Aggressive driver jailed over crash that killed two schoolboys
A driver who "diced with death on a daily basis" has been jailed for seven-and-a-half years for causing the deaths of two teenage boys and leaving two others with life-changing injuries.
Thomas McMeekin caused the deaths of 14-year-olds George Wharton and Rhys Baker when he lost control of his car and crashed into a tree in Morley, West Yorkshire, in March last year.
McMeekin, who also suffered serious injuries in the crash and is confined to a wheelchair, was sentenced at Leeds Crown Court for causing death by dangerous driving.
The Recorder of Leeds, Judge Peter Collier QC, said witnesses who had seen McMeekin on the roads that day described his driving as "aggressive", "that of an idiot" and "an accident waiting to happen".
He told the court that the 23-year-old enjoyed drawing attention to the way he drove and had been criticised in the past by passengers and his own mother, who had threatened to take away his car.
Judge Collier told McMeekin: "On the 7 March 2015, by your dangerous driving, you took the lives of two children, seriously injured two others and caused serious injuries to yourself."
The judge said the defendant would take teenagers out in his car in exchange for petrol money and, on the day of the crash, picked up the four boys with the intention of taking them to buy fast food at Birstall Retail Park.
He said: "They were all passengers in the car you were driving. They were young and, it would appear, they were drawn by the excitement of riding round (with you) but they were too young to appreciate the risks you ran when you diced with death on a daily basis."
Judge Collier said a number of statements described McMeekin speeding regularly, with one of the teenagers injured in the crash telling police: "Whenever Tom drives, he speeds and doesn't follow road rules. He wants to prove his cars are fast."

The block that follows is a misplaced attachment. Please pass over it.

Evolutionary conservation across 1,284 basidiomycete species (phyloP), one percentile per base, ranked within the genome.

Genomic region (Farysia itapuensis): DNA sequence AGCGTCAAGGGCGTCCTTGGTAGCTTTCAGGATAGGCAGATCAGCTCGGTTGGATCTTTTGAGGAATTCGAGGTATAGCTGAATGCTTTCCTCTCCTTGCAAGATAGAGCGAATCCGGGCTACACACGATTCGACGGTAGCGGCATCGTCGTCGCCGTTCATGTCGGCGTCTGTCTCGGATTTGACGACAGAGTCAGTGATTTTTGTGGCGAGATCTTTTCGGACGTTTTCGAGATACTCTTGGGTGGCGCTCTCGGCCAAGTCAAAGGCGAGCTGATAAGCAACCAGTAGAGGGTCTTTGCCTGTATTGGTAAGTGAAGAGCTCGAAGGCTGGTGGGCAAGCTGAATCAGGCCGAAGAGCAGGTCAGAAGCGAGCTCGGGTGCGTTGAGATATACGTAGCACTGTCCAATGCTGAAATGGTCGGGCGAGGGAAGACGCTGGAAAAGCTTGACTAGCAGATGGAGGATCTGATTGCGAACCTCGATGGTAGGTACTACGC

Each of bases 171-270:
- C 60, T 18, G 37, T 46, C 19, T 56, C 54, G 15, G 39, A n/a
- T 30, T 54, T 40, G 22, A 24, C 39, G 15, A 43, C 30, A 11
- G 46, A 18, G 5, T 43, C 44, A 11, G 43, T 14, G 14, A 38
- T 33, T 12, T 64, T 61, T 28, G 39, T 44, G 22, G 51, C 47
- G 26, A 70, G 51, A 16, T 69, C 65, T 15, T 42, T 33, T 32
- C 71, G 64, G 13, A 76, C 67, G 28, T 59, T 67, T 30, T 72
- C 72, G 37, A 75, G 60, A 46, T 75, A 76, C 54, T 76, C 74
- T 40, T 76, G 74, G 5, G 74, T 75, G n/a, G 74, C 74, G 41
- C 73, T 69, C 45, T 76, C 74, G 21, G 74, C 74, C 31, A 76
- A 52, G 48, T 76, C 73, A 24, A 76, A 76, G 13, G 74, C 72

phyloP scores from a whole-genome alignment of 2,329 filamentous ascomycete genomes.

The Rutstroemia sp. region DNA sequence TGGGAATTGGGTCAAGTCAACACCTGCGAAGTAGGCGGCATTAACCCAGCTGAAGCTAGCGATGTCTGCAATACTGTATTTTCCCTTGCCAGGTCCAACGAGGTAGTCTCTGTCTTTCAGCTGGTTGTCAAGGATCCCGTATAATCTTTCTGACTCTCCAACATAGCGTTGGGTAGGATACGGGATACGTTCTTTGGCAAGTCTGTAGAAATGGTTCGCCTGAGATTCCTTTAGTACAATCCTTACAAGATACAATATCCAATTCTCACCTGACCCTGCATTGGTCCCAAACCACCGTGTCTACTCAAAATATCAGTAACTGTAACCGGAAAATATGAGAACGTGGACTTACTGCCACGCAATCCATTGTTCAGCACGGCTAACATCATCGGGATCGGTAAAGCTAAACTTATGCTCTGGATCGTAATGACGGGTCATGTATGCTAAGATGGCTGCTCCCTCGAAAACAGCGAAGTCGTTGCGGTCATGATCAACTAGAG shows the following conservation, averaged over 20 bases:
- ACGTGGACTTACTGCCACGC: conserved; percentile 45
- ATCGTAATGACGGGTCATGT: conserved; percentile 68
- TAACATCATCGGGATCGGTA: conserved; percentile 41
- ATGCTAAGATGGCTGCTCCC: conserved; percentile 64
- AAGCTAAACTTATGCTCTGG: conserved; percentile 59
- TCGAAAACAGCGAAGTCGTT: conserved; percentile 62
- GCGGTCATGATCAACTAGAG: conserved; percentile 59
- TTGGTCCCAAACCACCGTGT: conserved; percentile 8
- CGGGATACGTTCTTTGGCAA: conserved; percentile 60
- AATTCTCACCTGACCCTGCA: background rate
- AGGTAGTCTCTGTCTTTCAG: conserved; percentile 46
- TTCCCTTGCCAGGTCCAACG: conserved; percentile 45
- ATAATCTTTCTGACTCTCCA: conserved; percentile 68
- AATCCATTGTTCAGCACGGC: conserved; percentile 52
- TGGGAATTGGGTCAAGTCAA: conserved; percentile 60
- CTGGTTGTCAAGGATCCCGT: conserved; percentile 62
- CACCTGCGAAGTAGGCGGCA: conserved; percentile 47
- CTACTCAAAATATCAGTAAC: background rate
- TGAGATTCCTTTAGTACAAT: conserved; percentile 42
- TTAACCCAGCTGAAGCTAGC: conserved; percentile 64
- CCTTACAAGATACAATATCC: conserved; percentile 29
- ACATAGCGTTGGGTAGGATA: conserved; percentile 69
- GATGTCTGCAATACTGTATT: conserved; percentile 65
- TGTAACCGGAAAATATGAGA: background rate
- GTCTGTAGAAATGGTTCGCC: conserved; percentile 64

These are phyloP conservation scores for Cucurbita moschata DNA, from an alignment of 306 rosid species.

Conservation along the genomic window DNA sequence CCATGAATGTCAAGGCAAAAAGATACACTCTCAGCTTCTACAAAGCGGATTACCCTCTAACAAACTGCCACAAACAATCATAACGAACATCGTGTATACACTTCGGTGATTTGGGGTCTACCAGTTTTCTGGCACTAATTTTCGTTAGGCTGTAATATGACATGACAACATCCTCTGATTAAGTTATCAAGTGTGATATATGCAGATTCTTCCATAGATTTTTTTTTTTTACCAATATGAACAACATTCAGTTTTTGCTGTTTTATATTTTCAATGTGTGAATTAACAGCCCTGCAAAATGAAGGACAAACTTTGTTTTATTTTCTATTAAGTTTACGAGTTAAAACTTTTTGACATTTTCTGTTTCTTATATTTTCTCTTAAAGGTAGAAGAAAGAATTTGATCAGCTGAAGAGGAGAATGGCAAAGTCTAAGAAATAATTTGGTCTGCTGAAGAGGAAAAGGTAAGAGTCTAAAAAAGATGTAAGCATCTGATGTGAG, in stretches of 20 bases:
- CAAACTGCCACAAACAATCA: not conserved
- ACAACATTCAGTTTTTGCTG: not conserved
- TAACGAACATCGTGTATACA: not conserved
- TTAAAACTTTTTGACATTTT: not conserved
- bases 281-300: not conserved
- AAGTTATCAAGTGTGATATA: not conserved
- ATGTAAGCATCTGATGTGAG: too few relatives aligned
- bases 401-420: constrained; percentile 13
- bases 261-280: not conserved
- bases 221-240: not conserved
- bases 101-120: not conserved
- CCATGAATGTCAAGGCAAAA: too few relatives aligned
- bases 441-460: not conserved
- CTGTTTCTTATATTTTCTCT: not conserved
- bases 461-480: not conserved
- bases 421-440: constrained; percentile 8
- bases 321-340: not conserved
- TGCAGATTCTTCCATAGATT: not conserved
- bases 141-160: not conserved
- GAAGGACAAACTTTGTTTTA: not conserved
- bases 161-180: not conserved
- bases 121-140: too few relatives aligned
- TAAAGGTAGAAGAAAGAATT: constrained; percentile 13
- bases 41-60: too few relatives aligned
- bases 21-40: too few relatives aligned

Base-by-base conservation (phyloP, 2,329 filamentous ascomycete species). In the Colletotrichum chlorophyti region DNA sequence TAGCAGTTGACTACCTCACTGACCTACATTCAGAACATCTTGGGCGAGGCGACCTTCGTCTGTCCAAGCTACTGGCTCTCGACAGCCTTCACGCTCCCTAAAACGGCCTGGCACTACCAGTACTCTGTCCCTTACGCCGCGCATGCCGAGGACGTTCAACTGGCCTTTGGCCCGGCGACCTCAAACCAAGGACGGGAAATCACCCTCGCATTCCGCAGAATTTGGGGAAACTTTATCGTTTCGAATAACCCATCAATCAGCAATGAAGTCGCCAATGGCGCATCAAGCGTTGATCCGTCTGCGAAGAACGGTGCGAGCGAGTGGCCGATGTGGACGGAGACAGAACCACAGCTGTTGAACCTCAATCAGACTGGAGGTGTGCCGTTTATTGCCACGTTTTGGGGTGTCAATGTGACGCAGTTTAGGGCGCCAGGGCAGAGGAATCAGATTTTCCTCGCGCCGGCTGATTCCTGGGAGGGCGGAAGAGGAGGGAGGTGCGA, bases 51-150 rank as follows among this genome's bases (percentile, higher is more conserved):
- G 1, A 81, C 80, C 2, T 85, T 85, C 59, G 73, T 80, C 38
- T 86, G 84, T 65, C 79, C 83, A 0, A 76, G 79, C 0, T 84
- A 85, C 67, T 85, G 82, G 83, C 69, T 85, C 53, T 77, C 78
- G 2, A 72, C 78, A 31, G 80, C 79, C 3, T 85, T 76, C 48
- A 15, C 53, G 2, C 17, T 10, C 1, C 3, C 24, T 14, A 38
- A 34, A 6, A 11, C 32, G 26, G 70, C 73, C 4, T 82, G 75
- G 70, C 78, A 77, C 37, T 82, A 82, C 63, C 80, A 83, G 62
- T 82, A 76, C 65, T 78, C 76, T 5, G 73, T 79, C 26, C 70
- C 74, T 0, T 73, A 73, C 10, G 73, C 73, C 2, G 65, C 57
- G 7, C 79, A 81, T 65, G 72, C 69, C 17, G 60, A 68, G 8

The judge said the defendant would perform wheel spins and told him: "You enjoyed drawing attention to the way you were driving by sounding your horn as you careered down the road."
On the day of the crash, on the A62 Gelderd Road, witnesses said McMeekin overtook cars on cross-hatched areas and had a number of near misses.
One driver said they could see the defendant talking to his passengers and not looking at the road, turning the steering wheel sharply at the last moment to avoid a collision.
Judge Collier said: "You over-corrected while travelling at over 60mph and lost control of your car."
The judge described how the near offside of the car collided with a tree, throwing McMeekin, who was not wearing a seatbelt, from the car.
One of the injured boys, who was 14, was rendered tetraplegic as a result of his injuries while the other, a 15-year-old, suffered a fractured skull and brain injuries.
McMeekin, of Bruntcliffe Road, Morley, was paralysed from the waist down.
Judge Collier said he will have 24-hour care by a team of eight people in prison.
He told the court the defendant had been diagnosed with autistic spectrum disorder when he was younger, which meant he had little idea of danger and often indulged in reckless behaviour as far as his own safety was concerned.
He sentenced McMeekin to seven-and-a-half years in prison for two counts of causing death by dangerous driving and three years, to be served concurrently, for two counts of causing serious injury by dangerous driving.
McMeekin pleaded guilty to all counts at an earlier hearing.